- Sporadic, transient, or temporary activity is insufficient to establish that a place of business is “regular” or “established.” at 12. For example, a semiannual display of products at a trade show would only be a temporary presence in the district. Id., citing Knapp-Monarch Co. v. Casco Prods. Corp., 342 F.2d 622, 625 (7th Cir. 1965). On the other hand, a continuous presence in the district for five years would support venue. Id., citing Remington Rand Bus. Serv. v. Acme Card Sys. Co., 71 F.2d 628, 629 (4th Cir. 1934).
- The mere fact that an employee of the defendant telecommutes from a home in the district is not sufficient to show that the defendant itself had a “place of business” there. The court reasoned that the defendant needed to have a degree of control over the employee’s home showing that the defendant itself, not just its employee, had established or ratified the home as a place of business. The defendant might do this by owning, leasing, or otherwise exercising some degree of control over the home. If the defendant is a small business that ordinarily operates from a home, or if the employee’s residence in the district is a condition of his or her employment, that may also be sufficient. at 12-13. On the other hand, an employee who lives in a district but telecommutes to an office in another district, or who travels for sales outside the district, is not evidence of the defendant’s residence in the district.
- A defendant can establish a place of business through representations that it maintains an office at a location—through advertising, statements on a website, or other publications—but only if the defendant has actually engaged in business from that location. Id. at 13-14.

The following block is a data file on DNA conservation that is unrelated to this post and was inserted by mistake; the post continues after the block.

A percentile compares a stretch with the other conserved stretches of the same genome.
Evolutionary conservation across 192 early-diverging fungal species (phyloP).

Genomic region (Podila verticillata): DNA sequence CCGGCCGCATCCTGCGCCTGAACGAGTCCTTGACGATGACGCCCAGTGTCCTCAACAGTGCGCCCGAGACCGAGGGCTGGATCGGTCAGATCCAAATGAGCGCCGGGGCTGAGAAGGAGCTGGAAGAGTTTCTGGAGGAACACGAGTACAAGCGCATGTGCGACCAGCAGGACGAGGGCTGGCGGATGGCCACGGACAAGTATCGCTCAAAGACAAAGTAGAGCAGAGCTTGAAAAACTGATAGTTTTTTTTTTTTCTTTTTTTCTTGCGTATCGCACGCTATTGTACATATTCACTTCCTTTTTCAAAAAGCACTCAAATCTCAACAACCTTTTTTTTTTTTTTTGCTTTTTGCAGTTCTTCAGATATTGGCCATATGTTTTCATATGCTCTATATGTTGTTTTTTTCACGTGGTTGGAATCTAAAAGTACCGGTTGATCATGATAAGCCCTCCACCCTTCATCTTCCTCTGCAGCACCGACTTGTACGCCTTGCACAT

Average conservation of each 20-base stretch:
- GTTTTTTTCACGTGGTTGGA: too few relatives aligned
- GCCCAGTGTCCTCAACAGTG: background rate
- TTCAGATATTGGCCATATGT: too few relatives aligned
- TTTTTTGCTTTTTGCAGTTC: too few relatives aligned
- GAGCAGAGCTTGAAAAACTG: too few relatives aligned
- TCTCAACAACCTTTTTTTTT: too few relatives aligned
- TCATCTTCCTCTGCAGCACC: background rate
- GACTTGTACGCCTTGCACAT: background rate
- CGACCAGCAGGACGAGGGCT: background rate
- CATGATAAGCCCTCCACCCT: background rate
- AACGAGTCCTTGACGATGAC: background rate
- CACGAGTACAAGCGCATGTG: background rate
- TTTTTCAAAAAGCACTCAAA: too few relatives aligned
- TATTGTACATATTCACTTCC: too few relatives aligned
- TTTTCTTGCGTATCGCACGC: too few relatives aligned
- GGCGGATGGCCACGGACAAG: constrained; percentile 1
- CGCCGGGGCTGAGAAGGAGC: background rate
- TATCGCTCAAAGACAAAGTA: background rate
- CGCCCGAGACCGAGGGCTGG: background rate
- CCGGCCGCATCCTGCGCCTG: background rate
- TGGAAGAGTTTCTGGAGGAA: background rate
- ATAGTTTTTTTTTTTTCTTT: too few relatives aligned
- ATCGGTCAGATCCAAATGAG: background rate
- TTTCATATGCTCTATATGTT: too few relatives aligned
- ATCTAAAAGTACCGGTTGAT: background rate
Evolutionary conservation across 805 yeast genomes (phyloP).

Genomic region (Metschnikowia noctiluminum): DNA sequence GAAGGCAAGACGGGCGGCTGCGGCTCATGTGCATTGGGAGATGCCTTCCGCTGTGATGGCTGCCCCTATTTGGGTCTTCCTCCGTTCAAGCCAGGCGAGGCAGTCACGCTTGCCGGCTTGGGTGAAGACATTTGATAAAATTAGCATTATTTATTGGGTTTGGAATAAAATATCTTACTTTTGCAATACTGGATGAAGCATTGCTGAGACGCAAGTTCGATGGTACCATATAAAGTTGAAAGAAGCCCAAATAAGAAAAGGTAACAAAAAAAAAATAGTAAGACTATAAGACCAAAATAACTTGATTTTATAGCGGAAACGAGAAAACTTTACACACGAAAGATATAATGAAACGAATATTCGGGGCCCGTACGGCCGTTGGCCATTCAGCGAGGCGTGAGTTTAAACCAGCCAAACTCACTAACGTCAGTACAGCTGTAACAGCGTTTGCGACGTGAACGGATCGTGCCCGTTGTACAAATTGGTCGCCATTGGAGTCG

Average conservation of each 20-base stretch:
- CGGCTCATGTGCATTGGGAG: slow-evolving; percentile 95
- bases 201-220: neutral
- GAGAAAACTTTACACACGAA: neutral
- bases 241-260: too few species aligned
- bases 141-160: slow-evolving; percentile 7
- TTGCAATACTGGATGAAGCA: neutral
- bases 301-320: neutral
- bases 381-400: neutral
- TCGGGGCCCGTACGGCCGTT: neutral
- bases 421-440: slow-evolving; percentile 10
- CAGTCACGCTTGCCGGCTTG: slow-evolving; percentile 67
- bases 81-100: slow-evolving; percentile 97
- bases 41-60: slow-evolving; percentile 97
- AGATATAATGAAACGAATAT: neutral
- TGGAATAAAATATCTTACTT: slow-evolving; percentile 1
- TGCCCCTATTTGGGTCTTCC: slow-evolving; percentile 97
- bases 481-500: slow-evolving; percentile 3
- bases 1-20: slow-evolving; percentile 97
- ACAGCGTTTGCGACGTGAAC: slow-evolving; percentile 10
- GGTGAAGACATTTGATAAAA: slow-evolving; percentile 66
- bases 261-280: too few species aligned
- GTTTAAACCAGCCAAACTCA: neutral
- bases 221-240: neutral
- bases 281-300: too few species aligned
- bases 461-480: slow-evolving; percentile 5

- A defendant’s activities at a location might not be enough to establish a place of business when compared to the defendant’s activities at its other places of business. at 14.
The Federal Circuit’s ruling clarifies the standard for patent infringement venue, and provides useful guidance for its interpretation. Although patent plaintiffs may still seek discovery from defendants about their contacts with the forum state, the new guidelines make it much more likely that cases will be transferred to the defendant’s home district—the place where it is incorporated, headquartered, or has a regular and established physical business location—not merely where its products are found at the end of the distribution channel.
Slater Hersey Is Staying Alert
At Slater Hersey LLP, we’re keeping close tabs on the unfolding resolution of the patent venue landscape after TC Heartland. Our team has helped numerous clients fend off the forum shopping behavior of patent trolls to bring their cases back to California. We expect that the Federal Circuit’s decision in Cray will make it easier for our clients to avoid the hassle and expense of litigating far from home. If you are facing potential patent litigation in a faraway court, please give us a call today to talk about your options.